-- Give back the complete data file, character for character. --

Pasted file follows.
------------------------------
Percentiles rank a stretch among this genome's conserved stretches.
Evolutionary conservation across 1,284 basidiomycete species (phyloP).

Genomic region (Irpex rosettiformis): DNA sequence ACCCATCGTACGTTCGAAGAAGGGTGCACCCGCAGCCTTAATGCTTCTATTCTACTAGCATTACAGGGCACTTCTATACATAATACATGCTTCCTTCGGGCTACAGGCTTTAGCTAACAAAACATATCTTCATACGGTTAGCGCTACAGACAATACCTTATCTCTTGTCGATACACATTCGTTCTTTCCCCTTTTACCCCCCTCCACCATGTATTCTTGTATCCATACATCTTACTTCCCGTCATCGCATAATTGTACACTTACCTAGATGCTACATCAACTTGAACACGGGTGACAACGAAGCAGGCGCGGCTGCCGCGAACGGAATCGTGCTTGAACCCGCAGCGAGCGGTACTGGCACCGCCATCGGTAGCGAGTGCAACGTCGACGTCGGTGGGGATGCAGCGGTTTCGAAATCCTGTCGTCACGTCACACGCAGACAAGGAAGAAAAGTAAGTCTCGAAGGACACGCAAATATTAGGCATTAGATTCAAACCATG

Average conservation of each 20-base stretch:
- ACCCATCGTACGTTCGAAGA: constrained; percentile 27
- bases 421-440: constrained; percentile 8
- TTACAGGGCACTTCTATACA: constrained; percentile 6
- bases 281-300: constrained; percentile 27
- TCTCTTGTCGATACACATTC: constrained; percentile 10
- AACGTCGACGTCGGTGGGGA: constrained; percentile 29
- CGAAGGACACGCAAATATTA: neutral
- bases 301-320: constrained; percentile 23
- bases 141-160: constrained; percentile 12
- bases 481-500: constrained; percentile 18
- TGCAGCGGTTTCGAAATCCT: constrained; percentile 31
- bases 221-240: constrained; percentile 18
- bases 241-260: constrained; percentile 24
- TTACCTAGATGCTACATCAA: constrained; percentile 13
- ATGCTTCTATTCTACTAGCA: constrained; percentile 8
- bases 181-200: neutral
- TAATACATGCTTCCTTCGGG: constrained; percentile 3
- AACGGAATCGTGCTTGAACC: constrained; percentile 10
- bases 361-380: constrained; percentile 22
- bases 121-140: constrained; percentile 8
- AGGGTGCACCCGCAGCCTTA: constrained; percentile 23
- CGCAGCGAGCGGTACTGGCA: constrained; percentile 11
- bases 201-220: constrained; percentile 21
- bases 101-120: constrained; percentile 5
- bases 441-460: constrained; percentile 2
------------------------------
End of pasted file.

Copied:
Percentiles rank a stretch among this genome's conserved stretches.
Evolutionary conservation across 1,284 basidiomycete species (phyloP).

Genomic region (Irpex rosettiformis): DNA sequence ACCCATCGTACGTTCGAAGAAGGGTGCACCCGCAGCCTTAATGCTTCTATTCTACTAGCATTACAGGGCACTTCTATACATAATACATGCTTCCTTCGGGCTACAGGCTTTAGCTAACAAAACATATCTTCATACGGTTAGCGCTACAGACAATACCTTATCTCTTGTCGATACACATTCGTTCTTTCCCCTTTTACCCCCCTCCACCATGTATTCTTGTATCCATACATCTTACTTCCCGTCATCGCATAATTGTACACTTACCTAGATGCTACATCAACTTGAACACGGGTGACAACGAAGCAGGCGCGGCTGCCGCGAACGGAATCGTGCTTGAACCCGCAGCGAGCGGTACTGGCACCGCCATCGGTAGCGAGTGCAACGTCGACGTCGGTGGGGATGCAGCGGTTTCGAAATCCTGTCGTCACGTCACACGCAGACAAGGAAGAAAAGTAAGTCTCGAAGGACACGCAAATATTAGGCATTAGATTCAAACCATG

Average conservation of each 20-base stretch:
- ACCCATCGTACGTTCGAAGA: constrained; percentile 27
- bases 421-440: constrained; percentile 8
- TTACAGGGCACTTCTATACA: constrained; percentile 6
- bases 281-300: constrained; percentile 27
- TCTCTTGTCGATACACATTC: constrained; percentile 10
- AACGTCGACGTCGGTGGGGA: constrained; percentile 29
- CGAAGGACACGCAAATATTA: neutral
- bases 301-320: constrained; percentile 23
- bases 141-160: constrained; percentile 12
- bases 481-500: constrained; percentile 18
- TGCAGCGGTTTCGAAATCCT: constrained; percentile 31
- bases 221-240: constrained; percentile 18
- bases 241-260: constrained; percentile 24
- TTACCTAGATGCTACATCAA: constrained; percentile 13
- ATGCTTCTATTCTACTAGCA: constrained; percentile 8
- bases 181-200: neutral
- TAATACATGCTTCCTTCGGG: constrained; percentile 3
- AACGGAATCGTGCTTGAACC: constrained; percentile 10
- bases 361-380: constrained; percentile 22
- bases 121-140: constrained; percentile 8
- AGGGTGCACCCGCAGCCTTA: constrained; percentile 23
- CGCAGCGAGCGGTACTGGCA: constrained; percentile 11
- bases 201-220: constrained; percentile 21
- bases 101-120: constrained; percentile 5
- bases 441-460: constrained; percentile 2